Derek Lowe, By Defeating Annika, Proved He's Part of a Truly Exclusive Club

Morning Read on Sports Illustrated
Morning Read on Sports Illustrated
Derek Lowe, shown at the 2019 QBE Shootout, beat Annika Sorenstam in a playoff last week. Chris Tilley/Naples Daily News via Imagn

Pro golfers are athletes, but just a tiny fraction of pro athletes are decent golfers, which is to use the term loosely. Many of the better ones took up the game as kids, but for every Steph Curry, a standout on his high-school golf team, there are dozens of retired jocks, comedians and country singers who can only crack wise or write a sad song about their relationship with the little white ball.

No gas, no squeegee….Like a clever television commercial that airs to the point of overkill, celebrity golf has become a trifle passé, more of a photo op/fan mingle than a legitimate tournament. The competitive element is basically irrelevant, and as ardent followers of the game surely surmised long ago, fortune and fame do not qualify as a license to to swing a golf club on TV.

If nothing else, the usual assortment of Hollywood hacks and ballplaying quacks is a reminder to us how good the world’s best players truly are, which is why the LPGA’s season opener in Orlando last week featured an occurrence of uncommon significance. Derek Lowe, a former MLB pitcher who won 176 games over a 17-year career, outlasted Annika Sorenstam in a playoff to win the Tournament of Champions celebrity division. Despite the longstanding brilliance of the opponent he vanquished, Lowe’s conquest earned little more than a passing mention in the half-dozen or so non-aggregated stories written off the event.

A much bigger deal was made of the 23-stroke difference between Lowe’s four-round total (7-over 295) and that of Danielle Kang, who defeated Brooke Henderson by three to pick up her sixth LPGA victory. Is such an exorbitant scoring gap supposed to induce shock or even mild surprise? Everybody played from the same tees last week at Lake Nona. The celebs competed in a Stableford format — Sorenstam would have beaten Lowe by a shot in stroke play — but the big righthander with a nasty sinker rolled in a 30-footer on the first extra hole to knock off perhaps the finest female golfer who ever lived.

If I beat Sorenstam in anything other than a race to the dinner table, I’d spend half my winnings in the clubhouse bar and the rest to post bail the following morning. Not that Lowe’s triumph necessitated a ticker-tape parade, but this reflexive need for people to extoll the skills of the game’s premier women players in gender-centric terms is something the ladies themselves likely find unintentionally offensive and clearly unnecessary.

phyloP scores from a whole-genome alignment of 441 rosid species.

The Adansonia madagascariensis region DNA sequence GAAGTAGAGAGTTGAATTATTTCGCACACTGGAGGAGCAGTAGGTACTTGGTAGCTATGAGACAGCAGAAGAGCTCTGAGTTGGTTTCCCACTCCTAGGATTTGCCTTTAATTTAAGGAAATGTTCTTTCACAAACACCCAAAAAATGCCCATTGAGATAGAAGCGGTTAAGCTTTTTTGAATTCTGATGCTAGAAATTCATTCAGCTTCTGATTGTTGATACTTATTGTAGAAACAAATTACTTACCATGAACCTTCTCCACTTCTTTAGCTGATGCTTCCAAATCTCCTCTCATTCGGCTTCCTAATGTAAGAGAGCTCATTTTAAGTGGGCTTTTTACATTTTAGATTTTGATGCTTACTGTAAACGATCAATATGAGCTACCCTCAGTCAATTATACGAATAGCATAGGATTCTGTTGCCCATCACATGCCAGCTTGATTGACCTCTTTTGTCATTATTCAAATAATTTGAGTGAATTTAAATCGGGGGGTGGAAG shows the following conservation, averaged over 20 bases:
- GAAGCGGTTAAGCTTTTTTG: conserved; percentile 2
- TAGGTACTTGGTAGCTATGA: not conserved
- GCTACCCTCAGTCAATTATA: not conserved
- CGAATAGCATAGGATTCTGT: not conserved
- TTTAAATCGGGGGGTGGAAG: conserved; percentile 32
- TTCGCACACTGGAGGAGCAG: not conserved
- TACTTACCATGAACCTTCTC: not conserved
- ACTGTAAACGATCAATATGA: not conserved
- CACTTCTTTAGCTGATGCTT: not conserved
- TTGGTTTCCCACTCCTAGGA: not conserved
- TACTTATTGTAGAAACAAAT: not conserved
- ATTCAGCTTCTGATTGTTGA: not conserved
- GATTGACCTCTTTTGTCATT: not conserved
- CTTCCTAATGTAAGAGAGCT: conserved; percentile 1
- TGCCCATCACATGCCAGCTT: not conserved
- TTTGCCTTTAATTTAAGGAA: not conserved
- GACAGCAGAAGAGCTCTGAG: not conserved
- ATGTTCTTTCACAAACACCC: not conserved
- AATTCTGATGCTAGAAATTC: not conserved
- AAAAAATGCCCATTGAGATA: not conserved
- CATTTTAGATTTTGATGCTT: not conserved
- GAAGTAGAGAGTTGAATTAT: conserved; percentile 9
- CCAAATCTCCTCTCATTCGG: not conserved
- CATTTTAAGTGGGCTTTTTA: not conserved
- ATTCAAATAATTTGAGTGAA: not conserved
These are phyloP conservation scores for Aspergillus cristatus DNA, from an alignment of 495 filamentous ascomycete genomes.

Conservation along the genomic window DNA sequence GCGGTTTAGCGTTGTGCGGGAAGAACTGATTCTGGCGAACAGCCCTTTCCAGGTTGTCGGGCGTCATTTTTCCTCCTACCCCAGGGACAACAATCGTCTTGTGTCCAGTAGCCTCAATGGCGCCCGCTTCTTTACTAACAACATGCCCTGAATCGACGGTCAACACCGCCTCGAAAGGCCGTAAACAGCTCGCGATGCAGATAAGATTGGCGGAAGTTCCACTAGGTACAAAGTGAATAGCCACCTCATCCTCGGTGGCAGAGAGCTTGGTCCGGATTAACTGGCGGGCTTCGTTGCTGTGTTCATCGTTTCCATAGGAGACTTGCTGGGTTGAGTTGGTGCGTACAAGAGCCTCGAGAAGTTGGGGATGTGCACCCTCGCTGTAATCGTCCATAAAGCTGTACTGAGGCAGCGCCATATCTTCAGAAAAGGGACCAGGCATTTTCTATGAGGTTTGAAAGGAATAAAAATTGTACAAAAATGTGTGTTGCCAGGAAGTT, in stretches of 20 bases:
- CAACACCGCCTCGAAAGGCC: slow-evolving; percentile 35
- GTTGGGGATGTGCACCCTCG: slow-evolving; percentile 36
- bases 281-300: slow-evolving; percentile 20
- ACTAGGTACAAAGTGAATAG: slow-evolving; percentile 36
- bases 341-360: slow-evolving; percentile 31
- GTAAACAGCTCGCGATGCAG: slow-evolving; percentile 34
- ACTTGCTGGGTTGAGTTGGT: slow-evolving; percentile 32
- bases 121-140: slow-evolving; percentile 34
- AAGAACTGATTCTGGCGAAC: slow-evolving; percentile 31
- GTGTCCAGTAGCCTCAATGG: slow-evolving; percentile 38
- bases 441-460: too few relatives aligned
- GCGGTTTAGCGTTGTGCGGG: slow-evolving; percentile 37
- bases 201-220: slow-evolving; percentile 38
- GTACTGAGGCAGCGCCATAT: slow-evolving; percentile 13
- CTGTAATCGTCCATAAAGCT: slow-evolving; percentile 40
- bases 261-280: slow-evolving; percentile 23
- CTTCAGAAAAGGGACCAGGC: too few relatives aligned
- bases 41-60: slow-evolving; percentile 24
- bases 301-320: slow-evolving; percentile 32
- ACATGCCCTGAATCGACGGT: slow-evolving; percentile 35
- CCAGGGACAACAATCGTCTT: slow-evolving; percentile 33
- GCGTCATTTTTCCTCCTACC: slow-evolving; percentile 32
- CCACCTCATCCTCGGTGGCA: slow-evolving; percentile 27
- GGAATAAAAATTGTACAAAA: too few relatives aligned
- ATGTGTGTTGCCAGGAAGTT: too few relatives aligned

Of course Kang bested Lowe by 23. She’s a professional. She has possibly spent more time grooming her game over the last 20 years than she has sleeping. “I’ve been very fortunate, have been for three days, to play with Nelly Korda,” Lowe said. “She outdrove me probably 90 percent of the time.” Anyone who has participated in an LPGA pro-am knows the deal. Performing at the highest level in any sport requires extraordinary talent, and talent ain’t no male chauvinist.

It’s interesting, how many former big-league pitchers (and NFL quarterbacks) are among the top performers on the celeb circuit. Lowe, Mark Mulder, John Smoltz, Tom Glavine, Greg Maddux, Tony Romo, Derek Carr — even COVID-19 expert Aaron Rodgers has dropped well into single digits. Tiger Woods has called Smoltz’s swing the best he’s ever seen from an amateur, although it’s worth noting that Smoltz served as Tiger’s pigeon for a while in the mid-2000s.

The Hall of Fame hurler considered it an honor to engage in big-money games at Isleworth — Smoltz was a willing foe who often left short on dough. Notoriously stingy, Woods would grant his buddy just two strokes per nine, although a payback of sorts arrived in 2004, when Tiger invited Smoltz to Augusta National in the middle of spring training.

Atlanta Braves manager Bobby Cox gave Smoltz the green light to hop on Tiger’s private jet for a day he’ll never forget. “He made the place look like a pitch-and-putt,” the pitcher told golf writer Jeff Rude. “Watching him up close like that was the most amazing thing I’ve ever been a part of.”

The two men had played with Sorenstam a couple of months before she became the first woman in 58 years to enter a PGA Tour event — the 2003 Colonial. Smoltz shot 74, beating Annika by two, but after news of his victory began circulating, she strapped on her game face and clobbered him in a rematch. Those experiences surely helped Smoltz become the golfer he is today: good enough to play in nine tournaments on the PGA Tour Champions, where he has yet to break 70 and collected just $16,000 in prize money.

It’s a completely different ballgame when you’re teeing it up with the big boys. A scratch golfer can spend all afternoon hitting pretty shots on the practice range or breaking par at his club on a regular basis. Add 25,000 spectators and a few million bucks to the equation, however, and things start to change. Performing under extreme competitive duress is something few premium amateurs are conditioned to handle, which makes Lowe’s triumph over Sorenstam a lot more amazing than anybody realizes.

Tom Lehman’s older brother Jim has won three Minnesota Senior Amateurs since 2013, one of them by 11 shots. “If Tom and I go out on a Saturday afternoon, I’m just as likely to shoot a 69 as he is,” Jim once told me. “But if there were 5,000 people gathered around every green, I’d probably shoot a 73 and he’d shoot a 66.”

Which is another way of saying that golf is a whole lot of fun until you start keeping score.

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